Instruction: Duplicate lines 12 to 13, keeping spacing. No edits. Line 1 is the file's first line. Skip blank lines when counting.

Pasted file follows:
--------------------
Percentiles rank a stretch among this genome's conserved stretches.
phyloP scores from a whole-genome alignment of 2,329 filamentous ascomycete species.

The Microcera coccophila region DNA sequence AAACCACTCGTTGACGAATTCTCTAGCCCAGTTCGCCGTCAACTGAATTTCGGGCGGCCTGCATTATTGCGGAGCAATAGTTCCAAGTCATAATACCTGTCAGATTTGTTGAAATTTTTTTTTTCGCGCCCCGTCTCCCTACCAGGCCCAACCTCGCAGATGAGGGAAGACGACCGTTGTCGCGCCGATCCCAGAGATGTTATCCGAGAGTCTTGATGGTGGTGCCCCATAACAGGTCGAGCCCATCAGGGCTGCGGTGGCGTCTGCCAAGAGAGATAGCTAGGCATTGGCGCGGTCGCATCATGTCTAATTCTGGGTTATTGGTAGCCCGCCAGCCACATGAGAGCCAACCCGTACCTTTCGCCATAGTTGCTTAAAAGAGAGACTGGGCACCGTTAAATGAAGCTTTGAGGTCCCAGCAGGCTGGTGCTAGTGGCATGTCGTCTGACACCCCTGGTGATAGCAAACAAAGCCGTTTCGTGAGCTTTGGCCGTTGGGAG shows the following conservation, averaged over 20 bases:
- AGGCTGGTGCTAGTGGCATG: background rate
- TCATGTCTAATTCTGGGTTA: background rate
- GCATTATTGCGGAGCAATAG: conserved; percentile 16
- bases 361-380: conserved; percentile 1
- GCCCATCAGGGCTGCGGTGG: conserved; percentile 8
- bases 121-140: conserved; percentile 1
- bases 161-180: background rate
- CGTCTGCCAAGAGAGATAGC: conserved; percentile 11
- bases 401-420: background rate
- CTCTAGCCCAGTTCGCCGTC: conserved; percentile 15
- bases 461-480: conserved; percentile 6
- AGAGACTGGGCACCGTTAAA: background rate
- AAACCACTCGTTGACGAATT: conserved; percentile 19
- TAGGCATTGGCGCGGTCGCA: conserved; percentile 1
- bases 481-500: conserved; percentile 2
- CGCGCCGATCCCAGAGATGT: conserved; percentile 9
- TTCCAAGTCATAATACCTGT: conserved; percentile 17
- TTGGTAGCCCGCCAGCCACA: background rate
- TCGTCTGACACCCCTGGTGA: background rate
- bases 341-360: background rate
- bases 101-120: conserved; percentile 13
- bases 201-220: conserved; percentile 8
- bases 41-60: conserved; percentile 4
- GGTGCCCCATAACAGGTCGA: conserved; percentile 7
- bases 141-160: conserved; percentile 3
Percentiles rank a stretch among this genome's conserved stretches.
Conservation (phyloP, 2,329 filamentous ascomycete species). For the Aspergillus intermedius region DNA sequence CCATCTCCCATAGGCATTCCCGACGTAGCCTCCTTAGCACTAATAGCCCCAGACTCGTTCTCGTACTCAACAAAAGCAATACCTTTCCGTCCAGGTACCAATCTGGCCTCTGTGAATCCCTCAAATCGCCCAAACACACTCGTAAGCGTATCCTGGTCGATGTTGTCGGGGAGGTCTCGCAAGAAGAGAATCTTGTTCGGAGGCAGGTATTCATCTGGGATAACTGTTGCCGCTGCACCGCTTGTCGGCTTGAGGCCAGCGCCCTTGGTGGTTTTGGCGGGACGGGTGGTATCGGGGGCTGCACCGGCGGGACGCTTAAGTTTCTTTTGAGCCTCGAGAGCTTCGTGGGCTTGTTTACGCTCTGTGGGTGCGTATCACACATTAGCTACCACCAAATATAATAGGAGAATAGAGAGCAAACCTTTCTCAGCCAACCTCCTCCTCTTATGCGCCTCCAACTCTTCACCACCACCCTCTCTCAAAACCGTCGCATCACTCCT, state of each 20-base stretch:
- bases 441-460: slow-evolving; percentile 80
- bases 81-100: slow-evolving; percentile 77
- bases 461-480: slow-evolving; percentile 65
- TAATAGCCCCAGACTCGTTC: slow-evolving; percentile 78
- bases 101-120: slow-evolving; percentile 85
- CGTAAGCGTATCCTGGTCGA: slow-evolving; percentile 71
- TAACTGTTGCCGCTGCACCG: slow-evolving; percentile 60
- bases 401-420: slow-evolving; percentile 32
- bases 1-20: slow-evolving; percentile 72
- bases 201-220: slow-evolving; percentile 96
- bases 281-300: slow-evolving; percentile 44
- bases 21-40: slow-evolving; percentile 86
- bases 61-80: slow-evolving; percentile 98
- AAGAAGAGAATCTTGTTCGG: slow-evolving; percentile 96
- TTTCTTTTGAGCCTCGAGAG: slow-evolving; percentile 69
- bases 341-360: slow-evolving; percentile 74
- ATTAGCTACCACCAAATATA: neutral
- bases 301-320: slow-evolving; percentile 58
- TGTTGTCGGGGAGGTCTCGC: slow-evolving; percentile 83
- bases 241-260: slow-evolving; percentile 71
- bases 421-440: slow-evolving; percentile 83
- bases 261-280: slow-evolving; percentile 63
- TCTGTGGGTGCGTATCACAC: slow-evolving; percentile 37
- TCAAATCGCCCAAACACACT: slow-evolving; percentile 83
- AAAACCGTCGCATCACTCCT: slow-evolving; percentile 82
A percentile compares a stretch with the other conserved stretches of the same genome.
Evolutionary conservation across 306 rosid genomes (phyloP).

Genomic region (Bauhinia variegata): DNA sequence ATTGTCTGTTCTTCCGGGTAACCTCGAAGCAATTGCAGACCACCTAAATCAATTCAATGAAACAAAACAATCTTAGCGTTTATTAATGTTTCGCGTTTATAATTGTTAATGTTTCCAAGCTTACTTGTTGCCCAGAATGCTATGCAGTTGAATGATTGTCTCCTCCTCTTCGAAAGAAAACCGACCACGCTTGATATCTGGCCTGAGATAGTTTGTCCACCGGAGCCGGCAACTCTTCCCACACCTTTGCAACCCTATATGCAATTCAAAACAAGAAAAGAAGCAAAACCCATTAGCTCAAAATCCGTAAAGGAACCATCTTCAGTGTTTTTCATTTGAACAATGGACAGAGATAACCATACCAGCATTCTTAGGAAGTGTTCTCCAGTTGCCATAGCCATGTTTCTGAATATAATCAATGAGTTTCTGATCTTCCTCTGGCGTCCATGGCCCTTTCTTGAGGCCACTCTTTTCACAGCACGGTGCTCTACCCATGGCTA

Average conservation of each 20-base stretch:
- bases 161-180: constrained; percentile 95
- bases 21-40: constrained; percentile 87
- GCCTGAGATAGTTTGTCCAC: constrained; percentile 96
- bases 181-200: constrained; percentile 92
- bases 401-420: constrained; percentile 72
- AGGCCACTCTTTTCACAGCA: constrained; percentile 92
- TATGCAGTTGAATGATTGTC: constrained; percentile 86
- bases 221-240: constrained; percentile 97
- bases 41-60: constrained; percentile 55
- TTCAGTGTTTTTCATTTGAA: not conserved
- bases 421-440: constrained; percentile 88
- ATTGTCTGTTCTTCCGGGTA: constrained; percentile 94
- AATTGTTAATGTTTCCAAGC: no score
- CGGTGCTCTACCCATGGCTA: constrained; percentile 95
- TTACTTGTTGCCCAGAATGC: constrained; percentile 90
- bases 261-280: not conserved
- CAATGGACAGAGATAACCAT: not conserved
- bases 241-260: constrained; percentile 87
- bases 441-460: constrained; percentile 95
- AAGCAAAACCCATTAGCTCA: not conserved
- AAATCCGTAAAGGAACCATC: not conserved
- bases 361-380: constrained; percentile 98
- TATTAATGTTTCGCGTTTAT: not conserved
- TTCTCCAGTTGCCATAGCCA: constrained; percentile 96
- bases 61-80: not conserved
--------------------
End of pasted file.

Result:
- bases 401-420: background rate
- CTCTAGCCCAGTTCGCCGTC: conserved; percentile 15